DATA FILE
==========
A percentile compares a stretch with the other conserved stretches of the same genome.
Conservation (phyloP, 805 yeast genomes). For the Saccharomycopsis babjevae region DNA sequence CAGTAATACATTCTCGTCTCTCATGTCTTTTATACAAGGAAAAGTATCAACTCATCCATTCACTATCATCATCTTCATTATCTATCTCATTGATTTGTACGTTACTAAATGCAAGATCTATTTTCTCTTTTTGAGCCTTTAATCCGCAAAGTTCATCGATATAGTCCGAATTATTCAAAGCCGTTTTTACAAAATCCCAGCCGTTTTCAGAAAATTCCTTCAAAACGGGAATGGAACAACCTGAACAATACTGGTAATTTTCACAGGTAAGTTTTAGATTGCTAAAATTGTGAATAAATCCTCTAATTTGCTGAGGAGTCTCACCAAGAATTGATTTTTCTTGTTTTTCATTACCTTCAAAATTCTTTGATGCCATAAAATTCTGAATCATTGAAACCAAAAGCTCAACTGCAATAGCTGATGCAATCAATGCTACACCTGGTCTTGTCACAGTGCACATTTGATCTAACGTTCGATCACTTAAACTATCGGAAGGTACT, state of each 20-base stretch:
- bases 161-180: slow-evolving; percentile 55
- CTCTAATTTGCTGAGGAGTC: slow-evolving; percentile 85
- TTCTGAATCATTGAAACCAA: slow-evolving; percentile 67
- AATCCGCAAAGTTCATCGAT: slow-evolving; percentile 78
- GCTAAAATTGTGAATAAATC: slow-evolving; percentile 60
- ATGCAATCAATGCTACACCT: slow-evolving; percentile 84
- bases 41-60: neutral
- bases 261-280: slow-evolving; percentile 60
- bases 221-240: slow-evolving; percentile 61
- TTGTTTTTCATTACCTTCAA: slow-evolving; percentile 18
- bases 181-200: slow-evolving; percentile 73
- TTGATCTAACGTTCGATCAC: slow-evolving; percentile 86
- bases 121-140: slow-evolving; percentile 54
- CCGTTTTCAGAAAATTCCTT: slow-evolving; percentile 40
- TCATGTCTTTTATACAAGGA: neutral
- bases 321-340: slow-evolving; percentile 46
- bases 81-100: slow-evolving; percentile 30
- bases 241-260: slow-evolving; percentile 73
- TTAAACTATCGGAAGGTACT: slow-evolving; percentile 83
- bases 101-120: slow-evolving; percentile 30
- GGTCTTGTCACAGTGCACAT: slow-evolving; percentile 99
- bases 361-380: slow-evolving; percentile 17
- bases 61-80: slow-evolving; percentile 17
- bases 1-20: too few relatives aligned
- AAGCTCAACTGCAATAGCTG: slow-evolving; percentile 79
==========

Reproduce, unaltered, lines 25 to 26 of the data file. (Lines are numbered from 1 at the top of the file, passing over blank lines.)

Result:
- bases 61-80: slow-evolving; percentile 17
- bases 1-20: too few relatives aligned